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C. Africa villages 'seized by Bozize supporters'

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    Central African troops drive through the streets of Bangui, on September 5, 2013. Armed supporters of ousted president Francois Bozize have seized control of villages close to Bossangoa, where fighting has killed at least 60 people, military sources tell AFP.AFP/File

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    A rebel with the Seleka coalition standing outside one of Francois Bozize's residences in Sassara, near Bossangoa, on April 6, 2013. Central African troops battled fighters loyal to the ousted president on September 9, on the second day of clashes that have left killed at least 60 people, one of the deadliest outbreaks since a March coup. The fighting erupted on September 8 near Bossangoa, some 250 kilometres (150 miles) north of the capital Bangui, in the home region of Francois Bozize, who ruled the troubled nation for 10 years until his overthrow six months ago. AFP PHOTO / PATRICK FORTAFP

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    A file photo taken on January 8, 2013 shows Central African president Francois Bozize giving a press conference in Bangui. Armed supporters of ousted president Bozize have seized control of villages close to Bossangoa, where fighting has killed at least 60 people, military sources tell AFP..AFP/File

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    Map of the Central African Republic, with a photo of self-proclaimed president Michel Djotodia. Armed supporters of ousted president Francois Bozize have seized controlled villages close to Bossangoa, where fighting has killed at least 60 people, military sources told AFP.AFP/Graphic

Armed supporters of the ousted president of Central African Republic, on Tuesday controlled villages close to Bossangoa, where fighting has killed at least 60 people, military sources said.

"Villages around Bossangoa are still held by men claiming to serve the ex-president (Francois Bozize). But the defence and security forces control the town of Bossangoa," an officer in the western town told AFP, asking not to be named.

Military sources and residents reached by telephone from Bangui reported no fighting on Tuesday morning in the region 250 kilometres (155 miles) northwest of the capital, where Bozize was ousted by the rebel Seleka coalition on March 24.

General Bozize's spokesman Levy Yakete told AFP that the battles against Seleka forces were waged by troops who considered themselves part of the former regular army (FACA) loyal to Bozize, who ruled for 10 years after a coup in 2003 and was twice elected back into office.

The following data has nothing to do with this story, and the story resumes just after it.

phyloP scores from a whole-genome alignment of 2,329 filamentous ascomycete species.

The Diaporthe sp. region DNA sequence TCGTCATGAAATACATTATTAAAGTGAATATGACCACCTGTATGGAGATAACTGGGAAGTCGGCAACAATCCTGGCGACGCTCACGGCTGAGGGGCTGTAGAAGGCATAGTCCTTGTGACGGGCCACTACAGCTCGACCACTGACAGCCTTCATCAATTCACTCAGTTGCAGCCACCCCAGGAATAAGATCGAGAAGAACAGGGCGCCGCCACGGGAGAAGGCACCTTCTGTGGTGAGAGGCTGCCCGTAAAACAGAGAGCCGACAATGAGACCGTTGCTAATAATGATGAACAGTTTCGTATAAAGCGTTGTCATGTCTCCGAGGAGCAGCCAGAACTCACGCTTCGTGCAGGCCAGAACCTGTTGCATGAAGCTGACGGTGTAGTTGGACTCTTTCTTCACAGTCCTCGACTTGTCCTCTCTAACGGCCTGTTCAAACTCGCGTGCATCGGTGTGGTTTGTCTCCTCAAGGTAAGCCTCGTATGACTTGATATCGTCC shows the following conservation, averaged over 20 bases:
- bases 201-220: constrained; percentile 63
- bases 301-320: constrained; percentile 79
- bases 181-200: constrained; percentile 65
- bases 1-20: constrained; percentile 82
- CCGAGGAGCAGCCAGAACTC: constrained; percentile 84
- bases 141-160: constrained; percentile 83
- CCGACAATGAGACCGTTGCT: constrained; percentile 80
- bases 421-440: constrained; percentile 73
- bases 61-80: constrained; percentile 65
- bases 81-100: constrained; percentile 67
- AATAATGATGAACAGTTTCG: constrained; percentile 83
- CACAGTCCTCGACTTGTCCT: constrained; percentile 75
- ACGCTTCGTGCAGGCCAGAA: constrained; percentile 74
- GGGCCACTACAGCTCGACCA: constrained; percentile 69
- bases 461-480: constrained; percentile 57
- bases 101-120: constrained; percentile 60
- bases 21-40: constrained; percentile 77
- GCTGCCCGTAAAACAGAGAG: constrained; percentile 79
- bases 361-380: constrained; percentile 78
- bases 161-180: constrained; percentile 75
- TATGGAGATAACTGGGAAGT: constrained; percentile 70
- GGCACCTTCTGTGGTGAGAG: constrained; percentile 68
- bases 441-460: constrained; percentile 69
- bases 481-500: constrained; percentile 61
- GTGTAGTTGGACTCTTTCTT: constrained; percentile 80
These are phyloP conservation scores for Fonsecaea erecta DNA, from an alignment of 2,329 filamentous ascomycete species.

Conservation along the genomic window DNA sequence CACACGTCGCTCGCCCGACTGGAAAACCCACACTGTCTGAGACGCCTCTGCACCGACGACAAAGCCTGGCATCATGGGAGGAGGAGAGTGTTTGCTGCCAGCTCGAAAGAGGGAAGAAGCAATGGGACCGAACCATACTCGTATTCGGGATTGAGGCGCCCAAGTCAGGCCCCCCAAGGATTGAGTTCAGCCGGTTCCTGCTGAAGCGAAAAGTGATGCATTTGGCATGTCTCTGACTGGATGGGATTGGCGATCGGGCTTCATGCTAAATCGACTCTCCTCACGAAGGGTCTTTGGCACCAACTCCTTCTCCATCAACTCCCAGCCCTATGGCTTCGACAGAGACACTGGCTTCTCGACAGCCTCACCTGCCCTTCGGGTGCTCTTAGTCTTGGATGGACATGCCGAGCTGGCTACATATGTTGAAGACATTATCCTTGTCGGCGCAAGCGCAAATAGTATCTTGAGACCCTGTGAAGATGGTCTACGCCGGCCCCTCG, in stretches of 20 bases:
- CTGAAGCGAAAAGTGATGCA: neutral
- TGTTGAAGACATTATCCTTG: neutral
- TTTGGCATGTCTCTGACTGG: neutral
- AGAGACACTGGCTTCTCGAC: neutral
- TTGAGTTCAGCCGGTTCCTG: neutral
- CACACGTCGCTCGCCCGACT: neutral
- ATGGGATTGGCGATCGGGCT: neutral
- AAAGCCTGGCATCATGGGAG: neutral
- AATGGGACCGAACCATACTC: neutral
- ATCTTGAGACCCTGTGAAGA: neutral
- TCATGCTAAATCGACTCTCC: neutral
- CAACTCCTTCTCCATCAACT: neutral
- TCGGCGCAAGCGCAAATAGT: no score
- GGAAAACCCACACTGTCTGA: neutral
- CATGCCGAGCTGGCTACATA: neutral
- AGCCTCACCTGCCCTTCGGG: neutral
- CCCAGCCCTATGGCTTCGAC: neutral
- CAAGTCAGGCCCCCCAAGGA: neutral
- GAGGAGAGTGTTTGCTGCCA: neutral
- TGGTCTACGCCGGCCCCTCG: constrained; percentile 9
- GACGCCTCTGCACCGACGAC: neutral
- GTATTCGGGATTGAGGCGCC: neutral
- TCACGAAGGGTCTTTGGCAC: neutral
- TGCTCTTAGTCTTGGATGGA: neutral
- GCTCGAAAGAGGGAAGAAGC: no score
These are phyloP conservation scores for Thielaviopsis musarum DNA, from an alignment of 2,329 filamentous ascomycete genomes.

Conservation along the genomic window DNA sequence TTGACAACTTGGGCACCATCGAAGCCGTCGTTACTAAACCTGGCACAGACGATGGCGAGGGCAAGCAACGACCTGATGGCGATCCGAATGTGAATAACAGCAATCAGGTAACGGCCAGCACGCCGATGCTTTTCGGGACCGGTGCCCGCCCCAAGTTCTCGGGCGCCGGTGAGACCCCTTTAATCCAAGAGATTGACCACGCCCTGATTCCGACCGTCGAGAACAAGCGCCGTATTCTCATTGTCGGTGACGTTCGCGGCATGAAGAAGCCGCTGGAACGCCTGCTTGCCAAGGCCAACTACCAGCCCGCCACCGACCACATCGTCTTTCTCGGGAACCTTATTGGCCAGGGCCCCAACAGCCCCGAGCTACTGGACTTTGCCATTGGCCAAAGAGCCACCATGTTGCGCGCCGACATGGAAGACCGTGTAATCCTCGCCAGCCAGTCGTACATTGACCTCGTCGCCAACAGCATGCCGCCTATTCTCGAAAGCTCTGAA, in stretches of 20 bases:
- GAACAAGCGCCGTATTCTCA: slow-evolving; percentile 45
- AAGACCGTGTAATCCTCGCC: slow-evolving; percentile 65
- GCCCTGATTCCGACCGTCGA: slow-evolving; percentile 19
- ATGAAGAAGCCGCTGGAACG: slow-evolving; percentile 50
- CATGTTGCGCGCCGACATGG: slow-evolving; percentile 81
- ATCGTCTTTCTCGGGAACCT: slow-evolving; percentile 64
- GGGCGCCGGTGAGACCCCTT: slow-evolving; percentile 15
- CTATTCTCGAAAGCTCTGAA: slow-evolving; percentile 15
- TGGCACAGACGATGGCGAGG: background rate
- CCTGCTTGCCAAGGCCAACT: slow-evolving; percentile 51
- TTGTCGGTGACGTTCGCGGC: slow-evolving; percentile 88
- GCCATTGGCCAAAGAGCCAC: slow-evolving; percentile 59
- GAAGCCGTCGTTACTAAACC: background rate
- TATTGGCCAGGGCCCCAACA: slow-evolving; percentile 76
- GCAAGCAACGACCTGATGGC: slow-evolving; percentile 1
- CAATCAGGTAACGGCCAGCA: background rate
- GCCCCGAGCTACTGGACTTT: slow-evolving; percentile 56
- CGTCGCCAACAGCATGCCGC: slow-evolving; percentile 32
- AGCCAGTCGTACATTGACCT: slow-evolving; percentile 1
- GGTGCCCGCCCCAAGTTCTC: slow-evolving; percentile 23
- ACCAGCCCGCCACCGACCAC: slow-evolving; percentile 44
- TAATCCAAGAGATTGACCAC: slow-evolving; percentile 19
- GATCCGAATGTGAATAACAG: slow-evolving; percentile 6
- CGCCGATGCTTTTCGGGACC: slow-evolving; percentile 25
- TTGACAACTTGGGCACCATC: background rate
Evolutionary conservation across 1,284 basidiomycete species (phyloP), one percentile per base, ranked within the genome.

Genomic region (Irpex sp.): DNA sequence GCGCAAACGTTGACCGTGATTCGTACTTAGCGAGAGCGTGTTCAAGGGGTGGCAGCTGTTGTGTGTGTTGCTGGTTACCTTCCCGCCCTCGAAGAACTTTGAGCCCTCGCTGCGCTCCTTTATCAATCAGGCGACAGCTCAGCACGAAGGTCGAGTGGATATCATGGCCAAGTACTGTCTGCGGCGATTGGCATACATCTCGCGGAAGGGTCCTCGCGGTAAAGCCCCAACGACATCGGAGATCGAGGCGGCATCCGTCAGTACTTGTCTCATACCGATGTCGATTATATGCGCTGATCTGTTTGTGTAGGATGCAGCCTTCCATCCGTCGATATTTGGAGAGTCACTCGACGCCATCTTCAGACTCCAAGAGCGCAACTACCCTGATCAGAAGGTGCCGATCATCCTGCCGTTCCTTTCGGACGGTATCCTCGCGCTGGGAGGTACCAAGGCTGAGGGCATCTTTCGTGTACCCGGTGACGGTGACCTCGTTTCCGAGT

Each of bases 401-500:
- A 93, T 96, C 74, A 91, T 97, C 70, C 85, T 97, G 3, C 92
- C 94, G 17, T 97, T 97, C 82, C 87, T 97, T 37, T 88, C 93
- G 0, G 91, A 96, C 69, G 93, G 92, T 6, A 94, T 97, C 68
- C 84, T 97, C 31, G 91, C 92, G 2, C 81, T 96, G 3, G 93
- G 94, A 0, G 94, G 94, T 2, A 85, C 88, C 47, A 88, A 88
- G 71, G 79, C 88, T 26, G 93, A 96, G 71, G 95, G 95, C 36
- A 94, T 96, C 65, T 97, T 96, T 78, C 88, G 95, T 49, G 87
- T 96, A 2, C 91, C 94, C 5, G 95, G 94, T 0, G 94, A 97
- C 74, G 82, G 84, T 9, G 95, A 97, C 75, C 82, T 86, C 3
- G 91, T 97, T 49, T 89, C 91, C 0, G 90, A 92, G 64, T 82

"By way of these attacks, the FACA have given their response to the inadmissible atrocities carried out by Selela elements against the population," Yakete said.

"This is the start of operations to restore power to president Bozize, who was democratically elected, and to reestablish constitutional order."

The Ouham administrative district, of which Bossangoa is the chief town, is Bozize's native region.

Guy-Simplice Kodegue, spokesman for the country's new ruler, Seleka chief Michel Djotodia, on Monday accused Bozize's men of "taking revenge against the Muslim population."

Kodegue reported at least 60 people killed in two days of clashes, but gave no details of the casualties. Two members of a Paris-based humanitarian organisation, ACTED, were confirmed killed while trying to evacuate civilians.

In August, Bozize said in France that he was ready to take back power "if the opportunity presents itself", adding that he preferred "political means because the force of arms only arises when a political solution is not found."

An International Support Mission to the Central African Republic (MISCA) has provided support to troops loyal to Djotodia in their attempts to rein in rogue armed movements.

But the under-funded force has only deployed 750 out of a planned 3,652 soldiers in the landlocked country roughly the size of the US state of Texas.

The latest clashes worsen a humanitarian situation that has been chaotic since Seleka took power, and Djotodia's forces are accused of repeated looting and atrocities against civilians, like other armed movements in the country.

Last week, the UN High Commissioner for Refugees reported that thousands of people had been displaced and at least eight villages were razed to the ground during recent violence in the north, which is largely lawless territory.

The CAR has been chronically unstable since independence from France in 1960, plagued by coups, rebellions, army mutinies and prolonged strikes by civilians.

The unrest has prevented the exploitation of resources such as uranium, gold, diamonds and oil.